Freeware Garden: Grim Express

Poor doc. All he wanted was to be rich and alive.

There you were minding your own business and enjoying the luxury and efficiency of the Soviet rail system, when everything went dark and the nice gentleman sitting opposite you got stabbed in the heart. Now the trip to Moscow would be too depressing to bear, unless, that is, you decided to solve the murder on the Grim Express. Or, better yet, actually play sleuth-’em’-up Grim Express.

It’s a wonderfully atmospheric game set in a train, that’s strongly reminiscent of the Last Express, was made in an astonishing 48 hours and you can directly download for your Windows PC via this link.

So, the good, somehow rich doctor has been murdered and you have to discover who killed him by mainly¬†searching through three expertly realized 3D cars for clues that could reveal the order and nature of the events leading to the murder. You’ll also have to subtly interrogate the suspect passengers, ask the right questions, uncover their pasts and relationships with the victim and each other and learn as much as you can in order to formulate a concrete theory regarding the killer’s identity.

This radio plays some pretty epic Soviet tunes, you know.

Having done that you can talk to the inspector nearby, pick the killer from a list of suspected culprits, read what your theory sounds like and discover whether you were right or wrong.

Obviously, things aren’t as straightforward as they might initially appear, what with numerous red herrings and people pointing fingers all over the place; correctly guessing the killer requires quite a bit of thought and what feels like sensible detective work. Possibly even discovering a lost necklace or counting knives, in what could only be described as a short yet lovely detective game, despite its almost childish and confused politics.

So, better get in there and find out whodunnit. Was it Alexei who was hospitalized in an asylum due to the doctor and was conveniently close to both him and the lights off switch or was it the left-handed rich widow Natalia? The killing blow was probably administered by a left handed person, you see, and she did know certain knife-wielding people from her circus-loving days. People like Igor, who sounds suspiciously like her lover. Then again, could it have been a suicide? Or were you, the too-eager-to-help detective, a part of this?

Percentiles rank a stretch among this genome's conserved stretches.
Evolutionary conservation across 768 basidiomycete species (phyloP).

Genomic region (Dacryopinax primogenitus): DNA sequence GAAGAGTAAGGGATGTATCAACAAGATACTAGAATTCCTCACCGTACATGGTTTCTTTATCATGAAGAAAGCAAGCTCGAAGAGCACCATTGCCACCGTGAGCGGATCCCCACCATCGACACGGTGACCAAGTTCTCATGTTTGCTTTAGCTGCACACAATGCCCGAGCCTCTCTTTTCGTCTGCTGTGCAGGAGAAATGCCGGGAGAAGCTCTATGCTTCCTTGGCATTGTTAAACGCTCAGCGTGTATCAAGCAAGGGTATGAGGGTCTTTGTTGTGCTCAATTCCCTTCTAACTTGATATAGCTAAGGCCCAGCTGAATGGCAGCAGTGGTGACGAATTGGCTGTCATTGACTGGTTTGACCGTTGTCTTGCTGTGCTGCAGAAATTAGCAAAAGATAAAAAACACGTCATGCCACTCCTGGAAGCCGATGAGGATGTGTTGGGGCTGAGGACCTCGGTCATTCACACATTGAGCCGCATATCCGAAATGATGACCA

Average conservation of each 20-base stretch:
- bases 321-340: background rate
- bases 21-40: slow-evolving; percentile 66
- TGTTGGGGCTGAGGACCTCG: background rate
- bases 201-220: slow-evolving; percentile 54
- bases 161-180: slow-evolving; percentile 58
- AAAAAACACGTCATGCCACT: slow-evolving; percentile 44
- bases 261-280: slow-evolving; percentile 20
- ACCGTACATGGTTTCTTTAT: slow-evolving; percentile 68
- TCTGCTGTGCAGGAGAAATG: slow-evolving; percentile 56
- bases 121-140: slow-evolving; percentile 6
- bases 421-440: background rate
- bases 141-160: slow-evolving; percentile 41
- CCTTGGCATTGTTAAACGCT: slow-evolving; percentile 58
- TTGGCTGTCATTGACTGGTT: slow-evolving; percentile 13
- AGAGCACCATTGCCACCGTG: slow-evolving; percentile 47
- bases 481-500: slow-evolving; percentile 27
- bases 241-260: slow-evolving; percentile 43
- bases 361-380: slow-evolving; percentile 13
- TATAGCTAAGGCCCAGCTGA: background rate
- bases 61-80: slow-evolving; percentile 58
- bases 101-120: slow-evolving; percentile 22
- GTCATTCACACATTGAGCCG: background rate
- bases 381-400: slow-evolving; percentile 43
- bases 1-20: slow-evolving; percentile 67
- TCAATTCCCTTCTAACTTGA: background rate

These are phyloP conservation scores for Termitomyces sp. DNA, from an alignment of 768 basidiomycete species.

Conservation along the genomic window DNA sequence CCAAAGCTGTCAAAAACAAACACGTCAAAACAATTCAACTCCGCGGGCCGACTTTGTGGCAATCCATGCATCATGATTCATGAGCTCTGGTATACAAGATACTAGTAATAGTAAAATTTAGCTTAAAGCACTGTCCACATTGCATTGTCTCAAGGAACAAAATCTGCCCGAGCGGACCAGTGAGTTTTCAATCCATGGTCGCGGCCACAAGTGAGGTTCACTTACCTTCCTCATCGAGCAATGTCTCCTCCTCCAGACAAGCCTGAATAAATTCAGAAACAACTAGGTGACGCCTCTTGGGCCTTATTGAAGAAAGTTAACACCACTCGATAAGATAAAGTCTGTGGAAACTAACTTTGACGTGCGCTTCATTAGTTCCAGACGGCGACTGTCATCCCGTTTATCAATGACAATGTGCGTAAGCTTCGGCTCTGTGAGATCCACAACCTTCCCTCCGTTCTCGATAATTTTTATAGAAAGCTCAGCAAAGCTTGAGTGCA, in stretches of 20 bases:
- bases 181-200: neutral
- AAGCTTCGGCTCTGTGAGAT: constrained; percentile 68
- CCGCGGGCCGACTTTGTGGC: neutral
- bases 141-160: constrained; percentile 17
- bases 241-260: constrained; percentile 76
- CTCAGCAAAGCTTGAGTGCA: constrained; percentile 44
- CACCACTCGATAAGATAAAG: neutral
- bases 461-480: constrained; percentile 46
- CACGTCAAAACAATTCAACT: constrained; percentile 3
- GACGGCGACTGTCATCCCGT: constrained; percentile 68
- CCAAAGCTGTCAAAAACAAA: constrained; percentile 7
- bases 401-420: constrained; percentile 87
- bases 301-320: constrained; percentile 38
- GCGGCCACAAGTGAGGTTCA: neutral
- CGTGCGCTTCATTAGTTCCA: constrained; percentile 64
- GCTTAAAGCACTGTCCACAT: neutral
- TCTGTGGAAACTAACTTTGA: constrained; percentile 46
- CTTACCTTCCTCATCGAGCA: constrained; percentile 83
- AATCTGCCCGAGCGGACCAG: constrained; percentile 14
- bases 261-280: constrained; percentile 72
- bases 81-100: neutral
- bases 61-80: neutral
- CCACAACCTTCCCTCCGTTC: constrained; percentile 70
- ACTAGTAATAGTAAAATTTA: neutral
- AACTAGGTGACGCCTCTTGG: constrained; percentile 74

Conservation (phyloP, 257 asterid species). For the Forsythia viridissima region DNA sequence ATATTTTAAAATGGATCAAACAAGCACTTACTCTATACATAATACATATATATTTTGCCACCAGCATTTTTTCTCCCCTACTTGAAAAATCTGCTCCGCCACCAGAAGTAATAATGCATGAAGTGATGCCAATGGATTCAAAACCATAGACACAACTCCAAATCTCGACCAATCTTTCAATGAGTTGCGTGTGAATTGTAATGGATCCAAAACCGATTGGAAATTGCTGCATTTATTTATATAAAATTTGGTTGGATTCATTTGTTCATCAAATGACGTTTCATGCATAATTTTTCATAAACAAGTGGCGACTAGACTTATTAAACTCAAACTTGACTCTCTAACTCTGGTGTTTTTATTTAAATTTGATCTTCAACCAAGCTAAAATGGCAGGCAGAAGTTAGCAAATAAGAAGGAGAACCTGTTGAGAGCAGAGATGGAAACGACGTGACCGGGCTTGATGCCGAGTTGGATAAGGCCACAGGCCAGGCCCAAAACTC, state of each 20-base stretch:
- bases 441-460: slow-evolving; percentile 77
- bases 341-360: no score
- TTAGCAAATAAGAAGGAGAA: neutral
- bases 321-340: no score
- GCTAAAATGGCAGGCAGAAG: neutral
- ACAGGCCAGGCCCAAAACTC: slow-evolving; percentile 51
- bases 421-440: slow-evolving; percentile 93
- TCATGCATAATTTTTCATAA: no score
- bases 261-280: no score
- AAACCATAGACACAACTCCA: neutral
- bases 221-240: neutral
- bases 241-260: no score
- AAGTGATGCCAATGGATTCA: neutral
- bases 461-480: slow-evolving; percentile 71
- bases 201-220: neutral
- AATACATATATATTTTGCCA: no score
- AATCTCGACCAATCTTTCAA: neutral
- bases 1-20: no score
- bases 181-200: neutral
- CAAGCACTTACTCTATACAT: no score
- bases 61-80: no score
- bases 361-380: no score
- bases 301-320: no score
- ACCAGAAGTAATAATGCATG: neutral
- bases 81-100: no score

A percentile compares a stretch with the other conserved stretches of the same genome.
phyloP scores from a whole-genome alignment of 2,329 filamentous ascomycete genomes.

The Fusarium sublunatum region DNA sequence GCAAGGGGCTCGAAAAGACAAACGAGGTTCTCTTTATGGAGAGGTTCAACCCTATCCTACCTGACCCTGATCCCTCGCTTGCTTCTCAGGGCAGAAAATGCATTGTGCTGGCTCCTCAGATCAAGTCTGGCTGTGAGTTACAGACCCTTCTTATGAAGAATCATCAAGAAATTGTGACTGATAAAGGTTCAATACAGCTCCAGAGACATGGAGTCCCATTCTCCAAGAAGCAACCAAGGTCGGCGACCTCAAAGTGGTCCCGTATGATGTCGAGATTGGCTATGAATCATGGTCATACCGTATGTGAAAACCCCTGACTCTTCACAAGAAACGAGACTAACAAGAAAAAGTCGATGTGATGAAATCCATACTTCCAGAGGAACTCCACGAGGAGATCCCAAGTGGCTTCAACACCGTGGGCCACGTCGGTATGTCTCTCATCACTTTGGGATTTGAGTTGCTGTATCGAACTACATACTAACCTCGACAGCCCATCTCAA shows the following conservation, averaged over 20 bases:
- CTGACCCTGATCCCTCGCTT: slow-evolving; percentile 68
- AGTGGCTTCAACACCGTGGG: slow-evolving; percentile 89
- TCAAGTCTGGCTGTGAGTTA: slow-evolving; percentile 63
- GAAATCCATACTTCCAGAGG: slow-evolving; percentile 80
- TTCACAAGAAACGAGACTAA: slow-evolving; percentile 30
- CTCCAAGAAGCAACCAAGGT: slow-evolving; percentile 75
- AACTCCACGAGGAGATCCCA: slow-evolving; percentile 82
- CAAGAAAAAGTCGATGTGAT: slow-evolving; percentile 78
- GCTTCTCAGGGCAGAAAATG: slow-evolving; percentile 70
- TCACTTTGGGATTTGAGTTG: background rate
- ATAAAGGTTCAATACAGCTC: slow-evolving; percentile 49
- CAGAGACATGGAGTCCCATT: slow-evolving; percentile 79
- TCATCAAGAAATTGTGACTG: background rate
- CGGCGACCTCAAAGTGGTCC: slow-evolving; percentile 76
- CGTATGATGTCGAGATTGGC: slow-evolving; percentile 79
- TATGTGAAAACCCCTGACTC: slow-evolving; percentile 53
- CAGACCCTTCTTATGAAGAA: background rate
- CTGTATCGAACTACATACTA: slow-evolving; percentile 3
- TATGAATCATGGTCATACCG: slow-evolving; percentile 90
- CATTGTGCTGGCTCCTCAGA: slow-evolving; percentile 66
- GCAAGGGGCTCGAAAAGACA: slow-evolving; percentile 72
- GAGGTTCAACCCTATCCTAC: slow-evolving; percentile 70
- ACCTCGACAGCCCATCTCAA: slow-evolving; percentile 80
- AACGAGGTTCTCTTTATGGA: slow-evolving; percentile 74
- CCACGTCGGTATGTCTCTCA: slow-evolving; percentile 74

1. YogSo says:

    Ivan and Juan are equivalent names (the latter is the Spanish version, the former uses the cyrillic alphabet).

    Obviously, Anna Navarre killed Ivan “Juan” Lebedev. Case solved ;-p

    • swiftshlock says:

      So I should proabably gun her down right here on the pla… uh, train.

    • kament says:

      I thought Juan “Ivanovitch” Lebedev was a son of newly revealed Dr. Ivan Lebedev. Ivanovitch means “son of Ivan”, see. I guess this is how all that mess at LaGuardia starts. They killed his daddy, and Juan haven’t forget and certainly haven’t forgiven. But when he tried to avenge the death of his father, he became a threat to them and in the end they got him, too. Or maybe not.

  2. celticdr says:

    It was the butler, its always the butler (cept when its not).

  3. Grey Cap says:

    Can anyone elaborate on the “childish and confused politics”? Or would that be too spoilery?

  4. bonuswavepilot says:

    Think you mean “…too depressing to bear…” in the first para. Though I suppose the trip to Moscow would be too cold to go bare…

    Or was it a clue? A naked left-handed murderer! Fiendish.

  5. Borodin says:

    Has anyone worked out how to conduct the conversations? Clicking (or pressing `E`) on some of the passsengers brings up an interface that looks like the beginnings of a dialogue, but I can’t get to ask any questions. Furthermore, there’s a pull-out tab on the right that I can’t get to perform. There’s no hint of this in the minimal controls set up, and entering one of these dialogue screens removes your mouse pointer, so I’m kinda stuck.

    • Terragot says:

      Sounds like that might be a bug.

      There’s not traditional conversation system in place, it works more like the L.A. Noire setup (if you played that), wherein you open the pamphlet to the right of the screen and click on a topic to discuss with the character. The more you find out, the more topics you have to discuss with each character.

      • Borodin says:

        Yes, it’s the “pamphlet” that I was talking about. How to open that?

        • Terragot says:

          Your mouse cursor should appear during the conversation and you should just be able to click it to slide it open. I was playing in windowed mode so that might help? Hope you figure it out, it’s an intriguing experience worth the time spent.

  6. Zhamul says:

    Dev here!
    I want to say thanks for featuring this game on behalf of the team. It was a pleasant surprise to encounter own game in the newsfeed. I wonder how did get here, we didn’t promote it or anything. :D

    I hope you all enjoy solving the mystery~

    • Durkonkell says:

      This was an enjoyable half-hour or so, thank you!

      Considering how long it takes me to put together a mission in something like STO’s foundry or ARMA’s mission editor, I think it’s incredible that people can make things like this in two days.

  7. waltC says:

    “There you were minding your own business and enjoying the luxury and efficiency of the Soviet rail system…”

    Got a chuckle there…;) Like saying…”There you were minding your own business and enjoying the luxurious creature comforts of the bleak Siberian tundra in the depths of winter…”

    • AyeBraine says:

      Ha-ha, those Russians, right? Those wacky wacky stupid Russians!

  8. SuperTim says:

    That must be a lot of work done in 48 hours. Well done!

  9. vesinokkaelain says:

    Hi, another Dev here!

    I want thank RPS & Konstantinos Dimopoulos for featuring Grim Express.
    Happy hunting everyone.